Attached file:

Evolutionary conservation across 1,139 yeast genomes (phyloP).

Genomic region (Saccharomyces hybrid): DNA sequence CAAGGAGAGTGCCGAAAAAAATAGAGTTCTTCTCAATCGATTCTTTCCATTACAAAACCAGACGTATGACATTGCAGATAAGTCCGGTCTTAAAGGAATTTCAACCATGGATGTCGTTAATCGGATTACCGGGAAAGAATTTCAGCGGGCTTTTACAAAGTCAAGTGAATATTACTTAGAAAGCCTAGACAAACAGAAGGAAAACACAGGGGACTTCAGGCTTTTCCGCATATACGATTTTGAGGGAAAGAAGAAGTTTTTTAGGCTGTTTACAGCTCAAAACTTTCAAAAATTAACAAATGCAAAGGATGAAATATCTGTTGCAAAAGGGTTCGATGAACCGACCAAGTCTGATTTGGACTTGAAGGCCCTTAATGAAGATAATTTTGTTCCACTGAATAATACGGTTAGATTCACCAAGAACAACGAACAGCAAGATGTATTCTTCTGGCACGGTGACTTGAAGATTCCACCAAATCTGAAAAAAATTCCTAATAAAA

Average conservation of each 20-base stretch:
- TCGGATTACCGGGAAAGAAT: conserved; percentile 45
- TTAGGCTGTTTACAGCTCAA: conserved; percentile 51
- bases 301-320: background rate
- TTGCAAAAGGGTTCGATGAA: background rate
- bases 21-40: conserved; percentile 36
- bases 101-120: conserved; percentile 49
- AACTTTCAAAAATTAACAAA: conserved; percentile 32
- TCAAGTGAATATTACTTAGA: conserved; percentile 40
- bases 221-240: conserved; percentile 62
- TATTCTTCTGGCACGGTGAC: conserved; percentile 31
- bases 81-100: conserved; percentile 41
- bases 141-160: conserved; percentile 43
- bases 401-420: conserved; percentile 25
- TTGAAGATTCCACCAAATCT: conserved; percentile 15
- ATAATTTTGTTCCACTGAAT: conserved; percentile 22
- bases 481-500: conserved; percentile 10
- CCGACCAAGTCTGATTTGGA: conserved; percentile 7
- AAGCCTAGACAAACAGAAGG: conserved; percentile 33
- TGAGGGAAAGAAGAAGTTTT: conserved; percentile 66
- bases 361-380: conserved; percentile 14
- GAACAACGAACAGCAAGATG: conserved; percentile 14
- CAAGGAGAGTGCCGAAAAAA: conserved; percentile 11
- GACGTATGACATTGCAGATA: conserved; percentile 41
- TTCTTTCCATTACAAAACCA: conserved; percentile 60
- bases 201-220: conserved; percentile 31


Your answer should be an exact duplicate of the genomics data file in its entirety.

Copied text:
Evolutionary conservation across 1,139 yeast genomes (phyloP).

Genomic region (Saccharomyces hybrid): DNA sequence CAAGGAGAGTGCCGAAAAAAATAGAGTTCTTCTCAATCGATTCTTTCCATTACAAAACCAGACGTATGACATTGCAGATAAGTCCGGTCTTAAAGGAATTTCAACCATGGATGTCGTTAATCGGATTACCGGGAAAGAATTTCAGCGGGCTTTTACAAAGTCAAGTGAATATTACTTAGAAAGCCTAGACAAACAGAAGGAAAACACAGGGGACTTCAGGCTTTTCCGCATATACGATTTTGAGGGAAAGAAGAAGTTTTTTAGGCTGTTTACAGCTCAAAACTTTCAAAAATTAACAAATGCAAAGGATGAAATATCTGTTGCAAAAGGGTTCGATGAACCGACCAAGTCTGATTTGGACTTGAAGGCCCTTAATGAAGATAATTTTGTTCCACTGAATAATACGGTTAGATTCACCAAGAACAACGAACAGCAAGATGTATTCTTCTGGCACGGTGACTTGAAGATTCCACCAAATCTGAAAAAAATTCCTAATAAAA

Average conservation of each 20-base stretch:
- TCGGATTACCGGGAAAGAAT: conserved; percentile 45
- TTAGGCTGTTTACAGCTCAA: conserved; percentile 51
- bases 301-320: background rate
- TTGCAAAAGGGTTCGATGAA: background rate
- bases 21-40: conserved; percentile 36
- bases 101-120: conserved; percentile 49
- AACTTTCAAAAATTAACAAA: conserved; percentile 32
- TCAAGTGAATATTACTTAGA: conserved; percentile 40
- bases 221-240: conserved; percentile 62
- TATTCTTCTGGCACGGTGAC: conserved; percentile 31
- bases 81-100: conserved; percentile 41
- bases 141-160: conserved; percentile 43
- bases 401-420: conserved; percentile 25
- TTGAAGATTCCACCAAATCT: conserved; percentile 15
- ATAATTTTGTTCCACTGAAT: conserved; percentile 22
- bases 481-500: conserved; percentile 10
- CCGACCAAGTCTGATTTGGA: conserved; percentile 7
- AAGCCTAGACAAACAGAAGG: conserved; percentile 33
- TGAGGGAAAGAAGAAGTTTT: conserved; percentile 66
- bases 361-380: conserved; percentile 14
- GAACAACGAACAGCAAGATG: conserved; percentile 14
- CAAGGAGAGTGCCGAAAAAA: conserved; percentile 11
- GACGTATGACATTGCAGATA: conserved; percentile 41
- TTCTTTCCATTACAAAACCA: conserved; percentile 60
- bases 201-220: conserved; percentile 31